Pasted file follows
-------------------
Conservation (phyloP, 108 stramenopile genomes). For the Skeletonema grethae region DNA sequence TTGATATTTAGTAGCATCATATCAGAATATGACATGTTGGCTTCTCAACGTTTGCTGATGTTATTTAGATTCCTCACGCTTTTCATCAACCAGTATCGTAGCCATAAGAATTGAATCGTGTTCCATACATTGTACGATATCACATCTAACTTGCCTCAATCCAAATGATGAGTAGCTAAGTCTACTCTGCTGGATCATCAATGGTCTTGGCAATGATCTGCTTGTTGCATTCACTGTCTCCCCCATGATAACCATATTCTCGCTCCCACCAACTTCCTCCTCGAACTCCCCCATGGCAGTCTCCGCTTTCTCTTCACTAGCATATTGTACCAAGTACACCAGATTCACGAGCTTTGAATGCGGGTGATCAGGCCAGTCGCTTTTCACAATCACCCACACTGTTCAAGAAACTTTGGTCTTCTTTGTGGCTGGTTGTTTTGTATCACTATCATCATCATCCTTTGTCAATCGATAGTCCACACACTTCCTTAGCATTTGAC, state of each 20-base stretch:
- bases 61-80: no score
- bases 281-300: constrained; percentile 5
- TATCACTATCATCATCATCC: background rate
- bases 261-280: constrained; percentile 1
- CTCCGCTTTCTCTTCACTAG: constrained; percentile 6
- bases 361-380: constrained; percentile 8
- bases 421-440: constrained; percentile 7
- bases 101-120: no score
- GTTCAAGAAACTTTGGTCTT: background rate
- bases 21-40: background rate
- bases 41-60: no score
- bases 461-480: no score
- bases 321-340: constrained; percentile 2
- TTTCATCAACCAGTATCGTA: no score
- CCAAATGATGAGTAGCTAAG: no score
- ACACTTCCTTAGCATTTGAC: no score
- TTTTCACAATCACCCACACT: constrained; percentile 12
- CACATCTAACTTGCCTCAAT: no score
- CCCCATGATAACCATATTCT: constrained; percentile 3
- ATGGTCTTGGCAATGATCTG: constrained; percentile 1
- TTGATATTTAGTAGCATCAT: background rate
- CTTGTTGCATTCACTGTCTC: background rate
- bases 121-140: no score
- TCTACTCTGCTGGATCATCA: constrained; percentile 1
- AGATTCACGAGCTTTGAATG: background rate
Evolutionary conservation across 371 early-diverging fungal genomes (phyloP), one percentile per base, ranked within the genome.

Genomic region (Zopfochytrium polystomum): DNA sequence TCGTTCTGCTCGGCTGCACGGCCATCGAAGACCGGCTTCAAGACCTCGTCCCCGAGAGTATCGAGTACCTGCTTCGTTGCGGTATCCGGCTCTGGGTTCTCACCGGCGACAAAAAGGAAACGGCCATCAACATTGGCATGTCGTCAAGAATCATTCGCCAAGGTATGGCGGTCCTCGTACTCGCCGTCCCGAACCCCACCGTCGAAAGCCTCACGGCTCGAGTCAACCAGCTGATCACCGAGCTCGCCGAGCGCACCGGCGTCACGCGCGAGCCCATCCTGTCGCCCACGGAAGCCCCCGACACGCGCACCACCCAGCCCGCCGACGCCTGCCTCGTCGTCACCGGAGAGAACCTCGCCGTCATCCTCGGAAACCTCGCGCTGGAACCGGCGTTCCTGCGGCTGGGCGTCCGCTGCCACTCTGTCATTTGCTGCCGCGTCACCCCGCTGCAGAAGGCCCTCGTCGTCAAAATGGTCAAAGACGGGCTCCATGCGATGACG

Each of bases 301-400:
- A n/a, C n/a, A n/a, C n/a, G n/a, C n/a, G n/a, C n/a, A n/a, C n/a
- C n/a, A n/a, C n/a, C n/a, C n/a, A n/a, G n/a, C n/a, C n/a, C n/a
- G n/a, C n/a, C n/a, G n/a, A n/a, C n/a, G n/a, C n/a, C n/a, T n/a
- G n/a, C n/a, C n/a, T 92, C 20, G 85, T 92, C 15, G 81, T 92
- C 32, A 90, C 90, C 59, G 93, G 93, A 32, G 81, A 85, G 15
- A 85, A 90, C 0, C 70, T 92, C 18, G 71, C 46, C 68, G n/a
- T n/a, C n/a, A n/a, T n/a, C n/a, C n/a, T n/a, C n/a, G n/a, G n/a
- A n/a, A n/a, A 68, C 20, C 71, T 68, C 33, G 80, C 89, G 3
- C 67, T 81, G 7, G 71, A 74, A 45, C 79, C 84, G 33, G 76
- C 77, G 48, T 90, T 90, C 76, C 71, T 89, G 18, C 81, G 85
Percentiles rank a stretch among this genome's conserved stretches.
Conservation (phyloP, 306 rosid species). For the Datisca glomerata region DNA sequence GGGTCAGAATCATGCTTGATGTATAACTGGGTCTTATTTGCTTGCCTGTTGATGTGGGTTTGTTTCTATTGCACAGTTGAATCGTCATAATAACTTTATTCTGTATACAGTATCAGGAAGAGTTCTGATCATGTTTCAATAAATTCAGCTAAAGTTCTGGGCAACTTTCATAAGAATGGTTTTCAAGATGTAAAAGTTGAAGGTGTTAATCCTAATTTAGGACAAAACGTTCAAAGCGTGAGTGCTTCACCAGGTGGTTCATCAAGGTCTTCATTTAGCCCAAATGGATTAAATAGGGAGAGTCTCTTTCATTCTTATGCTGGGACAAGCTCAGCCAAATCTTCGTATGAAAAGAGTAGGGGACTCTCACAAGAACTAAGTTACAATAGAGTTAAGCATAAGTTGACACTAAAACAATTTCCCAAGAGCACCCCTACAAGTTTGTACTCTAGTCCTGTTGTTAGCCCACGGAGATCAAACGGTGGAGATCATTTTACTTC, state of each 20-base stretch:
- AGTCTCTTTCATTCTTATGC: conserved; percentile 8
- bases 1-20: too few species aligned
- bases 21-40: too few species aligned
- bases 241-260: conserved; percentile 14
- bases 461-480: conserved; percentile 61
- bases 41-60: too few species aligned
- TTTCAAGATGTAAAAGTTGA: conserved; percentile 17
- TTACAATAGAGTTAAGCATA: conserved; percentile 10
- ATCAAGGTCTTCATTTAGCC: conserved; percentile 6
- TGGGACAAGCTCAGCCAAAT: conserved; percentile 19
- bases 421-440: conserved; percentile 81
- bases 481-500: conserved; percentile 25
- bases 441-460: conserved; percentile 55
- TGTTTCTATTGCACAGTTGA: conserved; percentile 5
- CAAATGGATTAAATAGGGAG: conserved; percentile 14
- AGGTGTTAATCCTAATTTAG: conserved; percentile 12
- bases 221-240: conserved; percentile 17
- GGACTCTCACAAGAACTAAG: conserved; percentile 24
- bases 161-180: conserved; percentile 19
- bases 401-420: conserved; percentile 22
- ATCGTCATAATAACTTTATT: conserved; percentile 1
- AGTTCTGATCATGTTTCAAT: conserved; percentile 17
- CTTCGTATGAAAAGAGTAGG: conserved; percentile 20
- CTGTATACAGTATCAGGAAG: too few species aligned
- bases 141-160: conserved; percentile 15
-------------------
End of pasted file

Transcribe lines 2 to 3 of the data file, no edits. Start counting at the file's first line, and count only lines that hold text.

- bases 61-80: no score
- bases 281-300: constrained; percentile 5